Executive Briefings

IMO Rules 'Should' Be Subject to Impact and Sustainability Assessment, Says ICS

There are clearly identifiable steps needed to enhance shipping's already very impressive record of maritime safety, says International Chamber of Shipping Secretary General Peter Hinchliffe. There should be mandatory provisions to provide a place of refuge for ships in need of assistance, plus timely and obligatory reporting of casualty investigations by Flag States to the International Maritime Organization, replicating the handling of aviation incidents. In addition, environmental protection and crew and passenger safety can be addressed better by raising the current level of guidance on providing a place of refuge to a new level of obligation, he said.

Pointing out that accidents may happen even under the most stringent regulatory regimes, Hinchliffe said the industry's ability to learn from such incidents was hampered when accident investigations were not conducted in a timely fashion or the outcomes were not reported to the IMO.

"The track record of rapidly decreasing environmental impact by the shipping industry is the most powerful measure of the steady increase in the safe design, construction and operation of ships," he said.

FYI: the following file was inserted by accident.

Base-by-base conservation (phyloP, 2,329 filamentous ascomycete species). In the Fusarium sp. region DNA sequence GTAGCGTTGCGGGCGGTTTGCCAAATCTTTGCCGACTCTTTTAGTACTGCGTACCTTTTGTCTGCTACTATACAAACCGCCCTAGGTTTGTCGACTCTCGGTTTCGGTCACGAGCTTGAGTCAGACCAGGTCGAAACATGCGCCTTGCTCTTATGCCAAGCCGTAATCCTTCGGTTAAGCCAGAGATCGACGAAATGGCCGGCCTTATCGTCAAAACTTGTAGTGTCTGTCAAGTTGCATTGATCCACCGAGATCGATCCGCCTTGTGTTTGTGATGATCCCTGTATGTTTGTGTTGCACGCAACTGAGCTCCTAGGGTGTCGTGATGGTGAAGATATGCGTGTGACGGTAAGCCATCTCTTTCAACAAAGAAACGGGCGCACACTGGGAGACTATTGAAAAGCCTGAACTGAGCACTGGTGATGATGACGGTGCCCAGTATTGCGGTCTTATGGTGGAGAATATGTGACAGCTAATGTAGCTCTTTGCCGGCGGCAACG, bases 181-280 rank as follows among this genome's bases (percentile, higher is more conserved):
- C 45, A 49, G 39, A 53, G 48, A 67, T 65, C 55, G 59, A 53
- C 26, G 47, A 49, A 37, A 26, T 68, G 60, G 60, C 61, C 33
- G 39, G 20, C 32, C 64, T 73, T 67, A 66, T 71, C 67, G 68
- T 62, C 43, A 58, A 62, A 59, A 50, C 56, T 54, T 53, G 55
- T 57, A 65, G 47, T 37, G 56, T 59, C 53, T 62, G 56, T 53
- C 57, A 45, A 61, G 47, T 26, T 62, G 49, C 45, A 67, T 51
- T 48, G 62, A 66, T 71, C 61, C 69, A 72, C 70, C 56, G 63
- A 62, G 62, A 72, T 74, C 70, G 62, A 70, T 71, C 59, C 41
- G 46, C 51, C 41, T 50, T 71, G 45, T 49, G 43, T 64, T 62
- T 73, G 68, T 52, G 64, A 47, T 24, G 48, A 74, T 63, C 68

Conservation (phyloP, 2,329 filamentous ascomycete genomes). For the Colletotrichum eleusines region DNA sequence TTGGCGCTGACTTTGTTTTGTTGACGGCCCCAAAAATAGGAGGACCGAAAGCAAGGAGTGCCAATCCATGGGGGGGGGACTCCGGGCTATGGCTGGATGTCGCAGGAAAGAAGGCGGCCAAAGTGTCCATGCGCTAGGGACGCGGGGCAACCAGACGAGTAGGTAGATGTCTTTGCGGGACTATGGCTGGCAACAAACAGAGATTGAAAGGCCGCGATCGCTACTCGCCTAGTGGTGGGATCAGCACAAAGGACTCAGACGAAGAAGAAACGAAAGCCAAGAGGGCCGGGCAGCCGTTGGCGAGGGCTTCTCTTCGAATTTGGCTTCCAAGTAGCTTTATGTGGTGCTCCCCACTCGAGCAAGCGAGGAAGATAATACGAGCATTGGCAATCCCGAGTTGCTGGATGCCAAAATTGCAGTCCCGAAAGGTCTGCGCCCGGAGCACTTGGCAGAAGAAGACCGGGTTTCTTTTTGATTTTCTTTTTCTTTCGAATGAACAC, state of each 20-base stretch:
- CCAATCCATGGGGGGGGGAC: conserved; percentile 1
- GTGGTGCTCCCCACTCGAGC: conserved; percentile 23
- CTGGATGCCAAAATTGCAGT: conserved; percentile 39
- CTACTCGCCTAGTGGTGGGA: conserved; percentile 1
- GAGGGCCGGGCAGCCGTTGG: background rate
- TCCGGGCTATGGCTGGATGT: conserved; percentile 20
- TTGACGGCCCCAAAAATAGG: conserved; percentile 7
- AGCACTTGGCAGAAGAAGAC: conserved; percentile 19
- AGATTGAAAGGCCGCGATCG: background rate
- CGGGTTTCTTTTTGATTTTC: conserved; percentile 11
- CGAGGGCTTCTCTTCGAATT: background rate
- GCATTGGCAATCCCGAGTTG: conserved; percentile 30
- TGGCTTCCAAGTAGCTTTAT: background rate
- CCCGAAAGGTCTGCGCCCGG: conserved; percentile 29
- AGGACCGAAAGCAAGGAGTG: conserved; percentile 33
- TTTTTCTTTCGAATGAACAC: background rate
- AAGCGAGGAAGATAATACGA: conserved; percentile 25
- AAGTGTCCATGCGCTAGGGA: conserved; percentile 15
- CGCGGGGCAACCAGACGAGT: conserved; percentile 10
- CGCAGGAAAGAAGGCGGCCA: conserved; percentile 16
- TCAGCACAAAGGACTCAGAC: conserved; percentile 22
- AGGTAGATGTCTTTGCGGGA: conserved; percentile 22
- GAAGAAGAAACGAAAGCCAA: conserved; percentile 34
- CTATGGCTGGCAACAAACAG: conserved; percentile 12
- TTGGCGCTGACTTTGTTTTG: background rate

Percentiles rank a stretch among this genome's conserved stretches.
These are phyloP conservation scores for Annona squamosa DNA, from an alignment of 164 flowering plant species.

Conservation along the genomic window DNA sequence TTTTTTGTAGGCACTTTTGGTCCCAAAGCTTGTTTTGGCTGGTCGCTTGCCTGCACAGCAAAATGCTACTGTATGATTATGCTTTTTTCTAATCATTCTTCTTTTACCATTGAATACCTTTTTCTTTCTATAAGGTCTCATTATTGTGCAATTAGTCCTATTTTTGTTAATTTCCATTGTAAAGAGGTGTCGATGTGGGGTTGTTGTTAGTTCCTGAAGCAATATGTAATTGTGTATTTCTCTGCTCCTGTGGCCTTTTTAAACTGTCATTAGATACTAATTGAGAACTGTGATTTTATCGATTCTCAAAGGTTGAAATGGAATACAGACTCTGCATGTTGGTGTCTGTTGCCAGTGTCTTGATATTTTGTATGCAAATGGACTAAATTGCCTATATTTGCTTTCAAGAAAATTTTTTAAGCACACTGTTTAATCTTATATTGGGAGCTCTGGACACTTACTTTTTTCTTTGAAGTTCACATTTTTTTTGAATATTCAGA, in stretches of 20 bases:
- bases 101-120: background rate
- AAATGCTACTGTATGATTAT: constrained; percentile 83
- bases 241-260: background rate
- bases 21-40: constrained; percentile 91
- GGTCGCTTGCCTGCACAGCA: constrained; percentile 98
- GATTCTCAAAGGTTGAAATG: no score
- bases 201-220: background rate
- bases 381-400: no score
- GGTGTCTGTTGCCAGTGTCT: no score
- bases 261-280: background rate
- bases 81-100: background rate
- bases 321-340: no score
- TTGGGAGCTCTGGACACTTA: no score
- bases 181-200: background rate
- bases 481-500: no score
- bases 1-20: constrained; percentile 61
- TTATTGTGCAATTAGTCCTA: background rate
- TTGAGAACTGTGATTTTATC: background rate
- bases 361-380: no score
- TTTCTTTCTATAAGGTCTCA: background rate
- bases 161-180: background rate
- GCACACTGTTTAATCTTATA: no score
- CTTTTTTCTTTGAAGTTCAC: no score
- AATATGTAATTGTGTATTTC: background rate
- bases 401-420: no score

Sustainability, as highlighted by the recent United Nations Rio+20 Summit on sustainable development, is also a key issue for shipping he explained, stressing that safety, environmental protection and the global quest for reduced dependence on fossil fuel are "inextricably linked."

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Pointing out that accidents may happen even under the most stringent regulatory regimes, Hinchliffe said the industry's ability to learn from such incidents was hampered when accident investigations were not conducted in a timely fashion or the outcomes were not reported to the IMO.

"The track record of rapidly decreasing environmental impact by the shipping industry is the most powerful measure of the steady increase in the safe design, construction and operation of ships," he said.

Sustainability, as highlighted by the recent United Nations Rio+20 Summit on sustainable development, is also a key issue for shipping he explained, stressing that safety, environmental protection and the global quest for reduced dependence on fossil fuel are "inextricably linked."

Read Full Article